Gorgeous Map of the Internet: XKCD meets National Geographic

Martin Vargic has produced a gorgeous mashup of XKCD's Map of Online Communities and the classic National Geographic Maps, producing a work of art that is a wonder to behold. It's for sale on Zazzle, as a $37, 34"x22" poster. Read the rest

Globes: art-book traces 400 years' worth of strange and gorgeous globes

Here's a tantalizing preview [PDF] of The Art and History of Globes, a massive, gorgeous art-book tracing the history of globes. Written by Sylvia Sumira, forthcoming from the University of Chicago Press in March. The globes pictured run back 400 years, and come from the collection of the British Library. As Levi from the press says, "they're amazing: beautifully designed and drawn, intricate, strange--just incredible objects."

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Public transit times mapped

Andrew Hardin, a grad student from the University of Colorado's geography department, created an interactive map that shows how long it takes to get there from here in several major U.S. cities. A paper reveals the methodology used. [via Flowing Data] Read the rest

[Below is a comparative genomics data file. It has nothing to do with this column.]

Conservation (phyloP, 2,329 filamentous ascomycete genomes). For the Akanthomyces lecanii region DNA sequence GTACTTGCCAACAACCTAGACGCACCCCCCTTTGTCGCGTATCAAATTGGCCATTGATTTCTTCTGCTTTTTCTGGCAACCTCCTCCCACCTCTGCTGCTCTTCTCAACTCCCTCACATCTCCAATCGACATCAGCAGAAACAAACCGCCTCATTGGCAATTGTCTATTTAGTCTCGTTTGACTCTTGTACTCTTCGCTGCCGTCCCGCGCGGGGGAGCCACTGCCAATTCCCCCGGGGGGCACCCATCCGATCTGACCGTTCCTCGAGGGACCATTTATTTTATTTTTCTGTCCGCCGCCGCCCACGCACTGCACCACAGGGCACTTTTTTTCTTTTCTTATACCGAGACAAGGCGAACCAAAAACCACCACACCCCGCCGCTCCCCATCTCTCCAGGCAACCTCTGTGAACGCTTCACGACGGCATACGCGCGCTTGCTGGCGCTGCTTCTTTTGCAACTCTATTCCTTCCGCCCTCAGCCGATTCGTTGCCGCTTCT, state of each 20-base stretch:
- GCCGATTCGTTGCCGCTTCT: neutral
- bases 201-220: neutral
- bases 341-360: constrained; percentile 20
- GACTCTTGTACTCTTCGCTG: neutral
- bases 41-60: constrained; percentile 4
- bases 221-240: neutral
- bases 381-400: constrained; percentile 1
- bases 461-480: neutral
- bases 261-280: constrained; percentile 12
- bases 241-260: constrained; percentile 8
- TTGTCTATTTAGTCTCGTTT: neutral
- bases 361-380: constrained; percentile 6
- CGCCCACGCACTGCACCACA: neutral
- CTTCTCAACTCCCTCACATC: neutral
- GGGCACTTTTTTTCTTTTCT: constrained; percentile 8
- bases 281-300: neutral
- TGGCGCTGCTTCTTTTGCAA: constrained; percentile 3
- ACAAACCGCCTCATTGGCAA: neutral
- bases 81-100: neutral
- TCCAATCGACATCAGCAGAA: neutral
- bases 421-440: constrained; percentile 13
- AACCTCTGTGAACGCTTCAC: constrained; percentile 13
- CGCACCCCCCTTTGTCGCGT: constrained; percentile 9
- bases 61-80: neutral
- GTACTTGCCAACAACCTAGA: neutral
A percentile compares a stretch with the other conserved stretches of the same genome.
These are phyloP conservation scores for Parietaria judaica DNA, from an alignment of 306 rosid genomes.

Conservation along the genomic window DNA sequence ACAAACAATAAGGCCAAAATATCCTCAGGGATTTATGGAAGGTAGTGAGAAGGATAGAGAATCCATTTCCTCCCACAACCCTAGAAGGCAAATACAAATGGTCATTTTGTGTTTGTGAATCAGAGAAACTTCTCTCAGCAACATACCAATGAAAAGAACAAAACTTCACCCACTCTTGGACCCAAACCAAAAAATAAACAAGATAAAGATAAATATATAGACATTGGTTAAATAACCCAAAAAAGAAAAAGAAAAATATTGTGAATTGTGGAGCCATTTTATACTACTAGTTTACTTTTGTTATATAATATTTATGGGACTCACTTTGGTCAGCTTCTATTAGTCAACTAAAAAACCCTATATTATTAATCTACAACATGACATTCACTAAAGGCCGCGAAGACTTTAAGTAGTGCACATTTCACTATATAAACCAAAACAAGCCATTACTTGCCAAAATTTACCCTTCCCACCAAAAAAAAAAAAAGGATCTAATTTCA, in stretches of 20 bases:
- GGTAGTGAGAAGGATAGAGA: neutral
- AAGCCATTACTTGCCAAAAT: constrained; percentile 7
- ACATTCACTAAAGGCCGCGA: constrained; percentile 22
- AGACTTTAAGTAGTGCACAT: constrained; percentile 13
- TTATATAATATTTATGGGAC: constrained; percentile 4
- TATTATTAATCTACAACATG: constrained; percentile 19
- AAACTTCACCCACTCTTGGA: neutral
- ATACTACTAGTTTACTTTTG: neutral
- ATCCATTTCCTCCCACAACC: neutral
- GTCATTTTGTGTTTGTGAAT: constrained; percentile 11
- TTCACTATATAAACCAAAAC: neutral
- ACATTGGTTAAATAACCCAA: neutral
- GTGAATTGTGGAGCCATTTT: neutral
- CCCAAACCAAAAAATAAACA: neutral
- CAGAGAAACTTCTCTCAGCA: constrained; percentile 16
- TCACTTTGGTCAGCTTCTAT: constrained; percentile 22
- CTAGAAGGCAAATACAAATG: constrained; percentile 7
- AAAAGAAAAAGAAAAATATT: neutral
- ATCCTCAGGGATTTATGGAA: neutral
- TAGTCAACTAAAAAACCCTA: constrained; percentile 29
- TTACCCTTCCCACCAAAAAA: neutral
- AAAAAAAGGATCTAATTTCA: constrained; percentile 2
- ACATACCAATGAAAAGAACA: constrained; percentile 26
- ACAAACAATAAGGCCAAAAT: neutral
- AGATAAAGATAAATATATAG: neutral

Openstreetmap: why we need a free/open alternative to proprietary maps

In the Guardian, Serge Wroclawski makes the case for Openstreetmap, a free/open map tool maintained by a volunteer community. Wroclawski argues that allowing companies to own maps allows them to own places: to determine which features of our neighbourhoods are worthy of inclusion, to determine which parts of our cities should and shouldn't be considered in route planning, and to monitor our decisions about where we travel and what we do when we get there. It's a dangerous proposition, and Openstreetmap is a viable, and often superior, alternative (see, for example, the map above of the neighbourhood around my office):

The second concern is about location. Who defines where a neighbourhood is, or whether or not you should go? This issue was brought up by the American Civil Liberties Union (ACLU) when a map provider was providing routing (driving/biking/walking instructions) and used what it determined to be "safe" or "dangerous" neighbourhoods as part of its algorithm. This raises the question of who determines what makes a neighbourhood "safe" or not – or whether safe is merely a codeword for something more sinister.